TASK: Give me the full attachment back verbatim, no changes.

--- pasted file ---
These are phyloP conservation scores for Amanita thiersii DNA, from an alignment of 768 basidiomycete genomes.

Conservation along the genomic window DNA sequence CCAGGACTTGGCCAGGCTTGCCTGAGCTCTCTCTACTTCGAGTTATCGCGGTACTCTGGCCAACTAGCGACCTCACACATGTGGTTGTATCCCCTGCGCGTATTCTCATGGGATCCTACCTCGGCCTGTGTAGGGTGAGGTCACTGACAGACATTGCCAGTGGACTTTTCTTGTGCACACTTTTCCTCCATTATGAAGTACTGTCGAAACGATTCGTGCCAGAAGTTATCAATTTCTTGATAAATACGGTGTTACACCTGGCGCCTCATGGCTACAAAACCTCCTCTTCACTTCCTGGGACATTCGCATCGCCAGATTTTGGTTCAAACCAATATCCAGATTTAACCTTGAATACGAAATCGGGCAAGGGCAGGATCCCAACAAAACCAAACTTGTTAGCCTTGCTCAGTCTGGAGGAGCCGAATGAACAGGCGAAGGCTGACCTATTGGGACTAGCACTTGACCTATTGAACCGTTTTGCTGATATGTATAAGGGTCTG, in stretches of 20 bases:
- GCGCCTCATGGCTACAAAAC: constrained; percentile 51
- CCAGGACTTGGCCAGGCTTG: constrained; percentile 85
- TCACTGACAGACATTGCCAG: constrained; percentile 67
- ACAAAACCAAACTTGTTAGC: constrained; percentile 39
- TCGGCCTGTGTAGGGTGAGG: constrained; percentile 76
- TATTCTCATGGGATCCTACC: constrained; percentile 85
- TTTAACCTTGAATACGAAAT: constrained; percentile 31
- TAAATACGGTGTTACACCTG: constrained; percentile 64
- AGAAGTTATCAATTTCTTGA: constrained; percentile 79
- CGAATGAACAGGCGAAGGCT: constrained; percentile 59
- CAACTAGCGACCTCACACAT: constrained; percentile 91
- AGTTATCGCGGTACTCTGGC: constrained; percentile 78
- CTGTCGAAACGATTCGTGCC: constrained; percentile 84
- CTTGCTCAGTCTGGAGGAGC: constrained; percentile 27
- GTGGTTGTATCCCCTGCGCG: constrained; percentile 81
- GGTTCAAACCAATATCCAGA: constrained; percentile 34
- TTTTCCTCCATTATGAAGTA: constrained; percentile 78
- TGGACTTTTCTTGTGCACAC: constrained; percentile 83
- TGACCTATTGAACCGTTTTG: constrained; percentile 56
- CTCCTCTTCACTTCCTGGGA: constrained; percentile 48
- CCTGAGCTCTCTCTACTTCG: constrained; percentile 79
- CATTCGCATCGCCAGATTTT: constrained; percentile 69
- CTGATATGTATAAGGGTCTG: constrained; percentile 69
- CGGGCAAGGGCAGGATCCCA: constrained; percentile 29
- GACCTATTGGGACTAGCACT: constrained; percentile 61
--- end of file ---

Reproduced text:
These are phyloP conservation scores for Amanita thiersii DNA, from an alignment of 768 basidiomycete genomes.

Conservation along the genomic window DNA sequence CCAGGACTTGGCCAGGCTTGCCTGAGCTCTCTCTACTTCGAGTTATCGCGGTACTCTGGCCAACTAGCGACCTCACACATGTGGTTGTATCCCCTGCGCGTATTCTCATGGGATCCTACCTCGGCCTGTGTAGGGTGAGGTCACTGACAGACATTGCCAGTGGACTTTTCTTGTGCACACTTTTCCTCCATTATGAAGTACTGTCGAAACGATTCGTGCCAGAAGTTATCAATTTCTTGATAAATACGGTGTTACACCTGGCGCCTCATGGCTACAAAACCTCCTCTTCACTTCCTGGGACATTCGCATCGCCAGATTTTGGTTCAAACCAATATCCAGATTTAACCTTGAATACGAAATCGGGCAAGGGCAGGATCCCAACAAAACCAAACTTGTTAGCCTTGCTCAGTCTGGAGGAGCCGAATGAACAGGCGAAGGCTGACCTATTGGGACTAGCACTTGACCTATTGAACCGTTTTGCTGATATGTATAAGGGTCTG, in stretches of 20 bases:
- GCGCCTCATGGCTACAAAAC: constrained; percentile 51
- CCAGGACTTGGCCAGGCTTG: constrained; percentile 85
- TCACTGACAGACATTGCCAG: constrained; percentile 67
- ACAAAACCAAACTTGTTAGC: constrained; percentile 39
- TCGGCCTGTGTAGGGTGAGG: constrained; percentile 76
- TATTCTCATGGGATCCTACC: constrained; percentile 85
- TTTAACCTTGAATACGAAAT: constrained; percentile 31
- TAAATACGGTGTTACACCTG: constrained; percentile 64
- AGAAGTTATCAATTTCTTGA: constrained; percentile 79
- CGAATGAACAGGCGAAGGCT: constrained; percentile 59
- CAACTAGCGACCTCACACAT: constrained; percentile 91
- AGTTATCGCGGTACTCTGGC: constrained; percentile 78
- CTGTCGAAACGATTCGTGCC: constrained; percentile 84
- CTTGCTCAGTCTGGAGGAGC: constrained; percentile 27
- GTGGTTGTATCCCCTGCGCG: constrained; percentile 81
- GGTTCAAACCAATATCCAGA: constrained; percentile 34
- TTTTCCTCCATTATGAAGTA: constrained; percentile 78
- TGGACTTTTCTTGTGCACAC: constrained; percentile 83
- TGACCTATTGAACCGTTTTG: constrained; percentile 56
- CTCCTCTTCACTTCCTGGGA: constrained; percentile 48
- CCTGAGCTCTCTCTACTTCG: constrained; percentile 79
- CATTCGCATCGCCAGATTTT: constrained; percentile 69
- CTGATATGTATAAGGGTCTG: constrained; percentile 69
- CGGGCAAGGGCAGGATCCCA: constrained; percentile 29
- GACCTATTGGGACTAGCACT: constrained; percentile 61